Mark Steel: Let's ask florists for a credit rating

Governments should be made to recite their policies in front of a panel on TV every Saturday

Share
Related Topics

Here's my question about economics – why should it send countries into panic when the bankers make pronouncements about countries' credit ratings, as they did yesterday? You could choose any layer of society at random and most people would trust them more than bankers, so it would make more sense if the BBC News started, "Private sector growth must be the priority for Europe, said the scouts today, although canoeists and wrestlers disagreed, and there was strong opposition from people with fetishes that involve celery. Robert Peston, what does this mean for the Government's inflation target?"

And banks aren't neutral observers, they're banks – the people who caused the mess. It's like someone who's wet themselves in a public building insisting they choose which mop the librarian fetches to clear up the puddle.

But the future of Europe has been entrusted to finance companies and institutions such as the IMF, and governments agree that the most crucial part of any strategy is to keep the financial markets happy. Otherwise, the government becomes helpless, as if they're stood by a cashpoint machine that tells them: "You have insufficient funds. Please contact the IMF for instructions."

So we might as well ask the IMF and banks to make all our decisions to start with, and not bother with the hassle of holding elections. We should at least make this process entertaining, and make governments recite their suggested policies in front of a panel from the financial markets, every Saturday night on ITV. Then someone from Goldman Sachs can say, "David and George you were MARVELLOUS, cutting pensions is delightful and, as you were shutting libraries, I could FEEL you growing. Next week, I'd like to see you try a little cut in the top rate of tax, just to show you can do it. I know you can do it with just a bit more practise. I'm giving you NINE."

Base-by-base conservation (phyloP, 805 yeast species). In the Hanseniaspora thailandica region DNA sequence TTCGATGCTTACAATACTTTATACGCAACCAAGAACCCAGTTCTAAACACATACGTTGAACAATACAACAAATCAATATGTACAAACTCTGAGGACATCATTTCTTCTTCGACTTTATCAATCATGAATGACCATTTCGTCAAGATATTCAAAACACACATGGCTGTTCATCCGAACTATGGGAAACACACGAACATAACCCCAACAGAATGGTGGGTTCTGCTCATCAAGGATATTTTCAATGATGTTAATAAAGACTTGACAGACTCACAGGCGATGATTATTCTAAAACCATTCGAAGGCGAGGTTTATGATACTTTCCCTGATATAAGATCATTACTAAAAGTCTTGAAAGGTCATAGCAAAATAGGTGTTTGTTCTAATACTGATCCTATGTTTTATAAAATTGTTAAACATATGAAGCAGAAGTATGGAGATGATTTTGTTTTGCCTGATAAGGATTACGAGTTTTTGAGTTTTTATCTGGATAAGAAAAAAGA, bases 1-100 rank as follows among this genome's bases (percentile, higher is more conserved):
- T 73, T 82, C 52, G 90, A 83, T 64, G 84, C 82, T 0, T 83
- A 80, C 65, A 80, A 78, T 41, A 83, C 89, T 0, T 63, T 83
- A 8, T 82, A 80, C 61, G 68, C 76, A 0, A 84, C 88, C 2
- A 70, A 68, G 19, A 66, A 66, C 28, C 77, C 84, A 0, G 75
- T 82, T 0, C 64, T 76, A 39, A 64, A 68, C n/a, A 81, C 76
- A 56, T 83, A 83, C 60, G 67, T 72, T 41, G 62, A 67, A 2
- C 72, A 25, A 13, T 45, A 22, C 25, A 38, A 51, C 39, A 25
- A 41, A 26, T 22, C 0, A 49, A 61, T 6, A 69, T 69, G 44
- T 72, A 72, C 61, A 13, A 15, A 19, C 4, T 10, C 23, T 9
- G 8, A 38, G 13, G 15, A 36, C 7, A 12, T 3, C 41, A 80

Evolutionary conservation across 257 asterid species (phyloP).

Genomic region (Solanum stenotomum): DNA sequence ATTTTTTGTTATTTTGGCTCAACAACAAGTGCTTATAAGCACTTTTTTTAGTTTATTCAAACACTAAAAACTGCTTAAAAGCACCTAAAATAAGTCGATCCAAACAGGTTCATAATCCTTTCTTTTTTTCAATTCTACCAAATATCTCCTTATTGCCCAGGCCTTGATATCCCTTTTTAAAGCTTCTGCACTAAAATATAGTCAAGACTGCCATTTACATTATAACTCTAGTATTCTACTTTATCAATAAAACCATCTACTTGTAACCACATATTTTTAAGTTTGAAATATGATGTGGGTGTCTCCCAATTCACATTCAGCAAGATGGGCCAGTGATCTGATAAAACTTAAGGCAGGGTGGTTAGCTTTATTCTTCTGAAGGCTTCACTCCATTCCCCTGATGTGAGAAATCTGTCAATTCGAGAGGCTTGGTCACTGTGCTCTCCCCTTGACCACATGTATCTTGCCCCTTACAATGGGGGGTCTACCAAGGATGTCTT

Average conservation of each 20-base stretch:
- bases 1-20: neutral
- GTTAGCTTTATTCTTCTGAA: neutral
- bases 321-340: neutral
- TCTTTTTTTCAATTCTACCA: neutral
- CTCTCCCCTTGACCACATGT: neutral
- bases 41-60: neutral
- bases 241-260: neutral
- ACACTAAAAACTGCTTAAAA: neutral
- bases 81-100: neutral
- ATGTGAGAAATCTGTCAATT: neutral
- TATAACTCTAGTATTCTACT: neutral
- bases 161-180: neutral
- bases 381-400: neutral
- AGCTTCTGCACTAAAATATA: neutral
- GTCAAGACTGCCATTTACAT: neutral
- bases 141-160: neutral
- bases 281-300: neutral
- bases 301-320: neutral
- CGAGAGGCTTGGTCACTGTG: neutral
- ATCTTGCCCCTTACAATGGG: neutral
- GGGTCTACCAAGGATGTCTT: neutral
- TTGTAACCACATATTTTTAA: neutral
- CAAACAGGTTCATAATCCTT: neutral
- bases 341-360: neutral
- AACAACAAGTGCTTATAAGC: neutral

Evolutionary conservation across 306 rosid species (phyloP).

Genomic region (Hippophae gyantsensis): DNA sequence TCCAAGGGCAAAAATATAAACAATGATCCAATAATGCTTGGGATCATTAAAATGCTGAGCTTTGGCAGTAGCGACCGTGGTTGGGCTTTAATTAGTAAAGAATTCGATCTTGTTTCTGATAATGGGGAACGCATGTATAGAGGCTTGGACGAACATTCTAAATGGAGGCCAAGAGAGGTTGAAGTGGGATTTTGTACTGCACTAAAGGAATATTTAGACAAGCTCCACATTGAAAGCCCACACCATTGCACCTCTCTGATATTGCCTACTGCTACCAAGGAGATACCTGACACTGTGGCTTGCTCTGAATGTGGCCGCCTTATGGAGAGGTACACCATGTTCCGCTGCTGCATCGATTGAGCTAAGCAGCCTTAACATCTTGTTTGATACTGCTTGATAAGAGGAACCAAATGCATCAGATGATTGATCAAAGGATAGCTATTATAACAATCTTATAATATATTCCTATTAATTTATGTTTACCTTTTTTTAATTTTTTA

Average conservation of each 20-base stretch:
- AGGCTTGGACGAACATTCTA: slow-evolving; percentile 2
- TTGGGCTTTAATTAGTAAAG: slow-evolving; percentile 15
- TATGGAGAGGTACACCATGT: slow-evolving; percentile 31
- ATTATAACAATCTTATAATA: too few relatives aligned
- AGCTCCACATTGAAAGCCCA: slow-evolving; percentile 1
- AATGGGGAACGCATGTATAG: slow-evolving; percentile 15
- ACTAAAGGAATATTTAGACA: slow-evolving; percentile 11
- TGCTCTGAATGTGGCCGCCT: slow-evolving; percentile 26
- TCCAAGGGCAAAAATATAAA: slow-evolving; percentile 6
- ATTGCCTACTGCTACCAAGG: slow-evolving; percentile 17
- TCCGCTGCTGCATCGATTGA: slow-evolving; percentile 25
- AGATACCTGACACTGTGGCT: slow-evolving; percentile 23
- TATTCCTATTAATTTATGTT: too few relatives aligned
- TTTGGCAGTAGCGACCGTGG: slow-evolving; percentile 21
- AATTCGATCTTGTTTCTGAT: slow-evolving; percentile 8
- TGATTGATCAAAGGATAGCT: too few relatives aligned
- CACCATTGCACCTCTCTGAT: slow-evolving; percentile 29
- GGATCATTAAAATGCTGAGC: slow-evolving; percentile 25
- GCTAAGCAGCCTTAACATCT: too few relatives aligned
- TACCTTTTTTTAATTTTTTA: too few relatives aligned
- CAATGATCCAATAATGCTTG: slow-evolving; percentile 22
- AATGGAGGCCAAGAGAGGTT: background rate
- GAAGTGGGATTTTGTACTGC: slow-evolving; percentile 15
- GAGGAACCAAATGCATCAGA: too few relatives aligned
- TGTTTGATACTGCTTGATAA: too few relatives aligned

Maybe the problem is, by some sort of coincidence, that all the people who run the financial institutions we have to keep content are rich. So it might be more democratic if the directors of these companies were chosen at random by lottery numbers. Seeing as they make all the decisions, it seems fair they should be run by a cross-section of the society affected by those decisions.

This would be much more representative of public feeling, as we were told on the news, say, "The head of Deloitte & Touche today gave his sternest warning yet on executive pay after studying the figures, saying 'HOW MUCH DID YOU SWIPE, YOU THIEVING GREEDY PARASITE, HOW MUCH, HOW BLOODY MUCH? YOU COULD BUY EVERYONE IN EUROPE A CURRY FOR THAT, YOU BURGLAR.' We're going over live to the Bank of England where the governor, Joyce the florist from Sheffield, is about to give her reaction to this statement in a press conference."

React Now

iJobs Job Widget
iJobs General

Apprentice IT Technician

£150.00 per week: QA Apprenticeships: This company is a company that specializ...

1st Line Technical Service Desk Analyst IT Apprentice

£153.75 per week: QA Apprenticeships: This company is an innovative outsourcin...

1st Line Helpdesk Engineer Apprentice

£150.00 per week: QA Apprenticeships: This company has been providing on site ...

Sales Associate Apprentice

£150.00 per week: QA Apprenticeships: We've been supplying best of breed peopl...

Day In a Page

Read Next
 

i Editor’s Letter: The Sussex teenager killed fighting in Syria

Oliver Duff Oliver Duff
Actor Zac Efron  

Keep your shirt on Zac – we'd all be better for it